Scott and Annie (Michael Ealy and Meagan Good) are your typical city folk who spent their entire married life in the hustle and bustle and have decided that now might be the PERFECT time to find a place a little off the beaten path and settle down to start a family. Hold your horses though! They aren’t looking for just ANY house! They want the PERFECT house that has like a bajillion rooms, a giant yard, and some real history to it! Well lucky for them that they found the one dude with the perfect house AND a strong need to sell it as soon as possible! Yes, good ol’ Charlie (Dennis Quaid) is moving to Florida to be with his daughter and has decided to sell his family home. Four generations have lived in this house, and for a rather steep price Scott and Annie can be the fifth. After some careful consideration and another look at the size of this place (they’ll have to Airbnb this mansion year round just to keep up with the payments!) they decide to purchase it and give Charlie a fat stack of cash that he can retire on! Everyone’s happy, right? Well… as it turns out there are a few loose ends here and there that Charlie needs to finish up and is still in town, but that’s not a problem, right? Well… he noticed the yard is looking a bit overgrown and thought it’d be neighborly to mow the yard, but that’s a good thing, right? Well… let’s just say that one thing leads to another, and another, and another, until Scott and Annie begin to wonder if this guy is ever gonna go to Florida, and that’s just the beginning of the weirdness that these two are being subjected to with Charlie still around! Will Scott and Annie ever get rid of this dude who CLEARLY didn’t seem ready to sell his house? What exactly does Charlie have planned, and just how far will he go to take back what he believes is rightfully his? Anyone get the feeling that this is what he did after making Movie 43? I mean sure he had money BEFORE that film, but that’s a movie so bad that it retroactively sucks away any success you may have had.
Pokémon Detective Pikachu and all the images you see in this review are owned by Warner Bros. Pictures, Toho, and The Pokémon Company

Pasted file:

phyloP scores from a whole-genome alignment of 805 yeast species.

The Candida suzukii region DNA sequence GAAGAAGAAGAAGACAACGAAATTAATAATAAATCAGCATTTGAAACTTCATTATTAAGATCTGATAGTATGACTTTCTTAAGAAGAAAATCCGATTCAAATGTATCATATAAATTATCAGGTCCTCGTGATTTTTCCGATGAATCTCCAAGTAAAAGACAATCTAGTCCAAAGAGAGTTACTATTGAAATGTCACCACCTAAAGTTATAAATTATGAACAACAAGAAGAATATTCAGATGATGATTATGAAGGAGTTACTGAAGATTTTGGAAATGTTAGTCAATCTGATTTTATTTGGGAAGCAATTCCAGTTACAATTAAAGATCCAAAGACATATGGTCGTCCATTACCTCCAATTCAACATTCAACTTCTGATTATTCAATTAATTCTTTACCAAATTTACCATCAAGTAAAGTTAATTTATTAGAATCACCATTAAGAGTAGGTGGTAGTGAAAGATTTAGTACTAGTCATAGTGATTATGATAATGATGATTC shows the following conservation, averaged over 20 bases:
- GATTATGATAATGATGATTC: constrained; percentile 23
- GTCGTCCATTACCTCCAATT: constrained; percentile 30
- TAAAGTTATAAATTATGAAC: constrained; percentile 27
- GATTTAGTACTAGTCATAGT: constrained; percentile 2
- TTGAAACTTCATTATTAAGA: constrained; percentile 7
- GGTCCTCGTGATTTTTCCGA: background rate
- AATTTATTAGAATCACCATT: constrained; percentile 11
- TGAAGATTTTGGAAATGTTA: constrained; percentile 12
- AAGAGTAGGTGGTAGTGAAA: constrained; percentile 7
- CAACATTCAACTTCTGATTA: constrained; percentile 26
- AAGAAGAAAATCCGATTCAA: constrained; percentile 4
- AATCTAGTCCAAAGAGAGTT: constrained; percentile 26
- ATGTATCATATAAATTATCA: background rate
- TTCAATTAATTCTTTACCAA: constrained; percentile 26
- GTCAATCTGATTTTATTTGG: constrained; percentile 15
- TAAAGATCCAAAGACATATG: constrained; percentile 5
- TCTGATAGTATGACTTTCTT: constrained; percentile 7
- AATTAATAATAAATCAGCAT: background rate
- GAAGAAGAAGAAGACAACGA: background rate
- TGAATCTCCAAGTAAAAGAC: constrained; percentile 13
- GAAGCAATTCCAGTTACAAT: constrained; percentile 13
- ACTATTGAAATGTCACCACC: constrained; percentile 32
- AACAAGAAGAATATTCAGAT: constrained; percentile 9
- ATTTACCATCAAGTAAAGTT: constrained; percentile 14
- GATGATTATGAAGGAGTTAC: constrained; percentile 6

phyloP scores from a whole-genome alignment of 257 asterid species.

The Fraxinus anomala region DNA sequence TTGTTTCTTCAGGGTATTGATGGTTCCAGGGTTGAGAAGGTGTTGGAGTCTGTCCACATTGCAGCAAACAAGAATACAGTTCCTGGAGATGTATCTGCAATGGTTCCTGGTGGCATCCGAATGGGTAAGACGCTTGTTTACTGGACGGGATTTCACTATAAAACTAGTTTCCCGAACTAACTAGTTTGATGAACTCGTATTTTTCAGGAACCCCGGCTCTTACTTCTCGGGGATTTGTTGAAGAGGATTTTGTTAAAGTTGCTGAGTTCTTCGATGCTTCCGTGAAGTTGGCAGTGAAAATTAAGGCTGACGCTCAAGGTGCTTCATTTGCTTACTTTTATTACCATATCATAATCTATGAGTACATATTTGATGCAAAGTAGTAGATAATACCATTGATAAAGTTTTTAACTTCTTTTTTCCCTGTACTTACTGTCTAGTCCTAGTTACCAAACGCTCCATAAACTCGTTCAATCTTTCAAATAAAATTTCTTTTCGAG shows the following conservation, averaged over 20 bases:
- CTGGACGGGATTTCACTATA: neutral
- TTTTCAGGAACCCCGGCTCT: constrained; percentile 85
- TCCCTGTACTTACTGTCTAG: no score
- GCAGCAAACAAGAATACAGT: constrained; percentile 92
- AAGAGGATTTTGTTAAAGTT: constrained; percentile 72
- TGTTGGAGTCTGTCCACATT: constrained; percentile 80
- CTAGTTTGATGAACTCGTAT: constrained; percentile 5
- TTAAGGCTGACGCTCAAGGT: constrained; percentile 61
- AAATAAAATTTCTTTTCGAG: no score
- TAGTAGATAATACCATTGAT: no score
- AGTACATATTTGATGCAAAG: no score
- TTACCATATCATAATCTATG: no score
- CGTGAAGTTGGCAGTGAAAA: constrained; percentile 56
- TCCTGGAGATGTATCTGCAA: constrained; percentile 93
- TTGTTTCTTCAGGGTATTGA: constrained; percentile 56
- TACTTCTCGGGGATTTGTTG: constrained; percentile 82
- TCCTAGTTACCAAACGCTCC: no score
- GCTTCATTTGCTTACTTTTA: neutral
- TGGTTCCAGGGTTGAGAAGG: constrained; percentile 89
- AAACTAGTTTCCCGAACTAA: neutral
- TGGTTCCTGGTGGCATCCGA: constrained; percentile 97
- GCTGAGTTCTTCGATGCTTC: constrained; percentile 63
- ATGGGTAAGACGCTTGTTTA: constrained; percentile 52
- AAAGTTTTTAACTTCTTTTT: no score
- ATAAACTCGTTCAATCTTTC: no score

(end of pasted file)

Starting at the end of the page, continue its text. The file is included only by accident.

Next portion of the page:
Directed by Rob Letterman
I know you all are just on PINS AND NEEDLES waiting to find out if this movie is good… unless you’ve already seen it. Seriously, I need to get somewhere that’ll show these things like two days before release date because APPARENTLY EVERYONE ELSE IN THE WORLD GETS TO DO THAT! Sigh… anyway, so Pokémon is no doubt one of the cornerstones of nineties nostalgia which means that we are officially getting too old, but it’s also one of those franchises that has remained popular in all that time, unlike say Transformers which always had a fan-base but one that certainly waned past the eighties. Because of that this has a chance to appeal to not just the adults in the audience who grew up on Red and Blue, but also the kids who enjoyed whatever the heck those Pokémon Mystery Dungeon things were, and not only that but probably the first video game movie to really capture the spirit of the material outside the rather awesome Resident Evil movies. And the DOOM movie; don’t at me! Is this the greatest movie of all time that will span the generational divide and bring us all together in such turbulent times, or perhaps are we a bit TOO overexcited about seeing the cuddly creatures on the big screen? Let’s find out!!
Tim Goodman (Justice Smith) is basically the opposite of your average man child in the Pokémon universe. Instead of going out and exploring the world at the age of ten, he went to school and got a real job at an insurance company. I mean say what you will about getting a nine to five, at least you don’t have to survive off fight money and live in a tent! Yes, Tim is happy with his boring life which is free of Pokémon for… reasons, but then his idyllic life in a small town comes crashing down when he gets a letter in the mail informing him that his father died in a mysterious car crash. Not only that, he was a cop in Ryme City which is unique for letting Pokémon just walk around instead of being confined to balls, and I THINK it was founded by Howard Clifford (Bill Nighy) who owns Clifford Enterprises which is a… company that does business stuff I guess. Anyway, Tim gets to town, goes to his father’s apartment who rather strangely has a children’s bedroom set up for his twenty-one year old son who hasn’t visited in YEARS, and he tries to figure out the fastest way to deal with all this before he goes back to his normal life. Sadly things are not about to go his way as a rouge Pikachu with amnesia in a Stantler stalker cap (Ryan Reynolds) has broken into his place and is certain that his father is still alive. With much hesitation and after one terrifying Pokémon attack, Tim finally agrees to help Pikachu solve whatever mystery is underway; enlisting the help of investigative journalist slash intern Lucy (Kathryn Newton) and her awesome Psyduck! Will Tim discover the truth behind his father’s disappearance and will he reunite with him once again? Where did this talking Pikachu come from, and what connection does he have to all of this? Is this gonna be the very best that no movie ever was, or should you be… preparing for trouble!?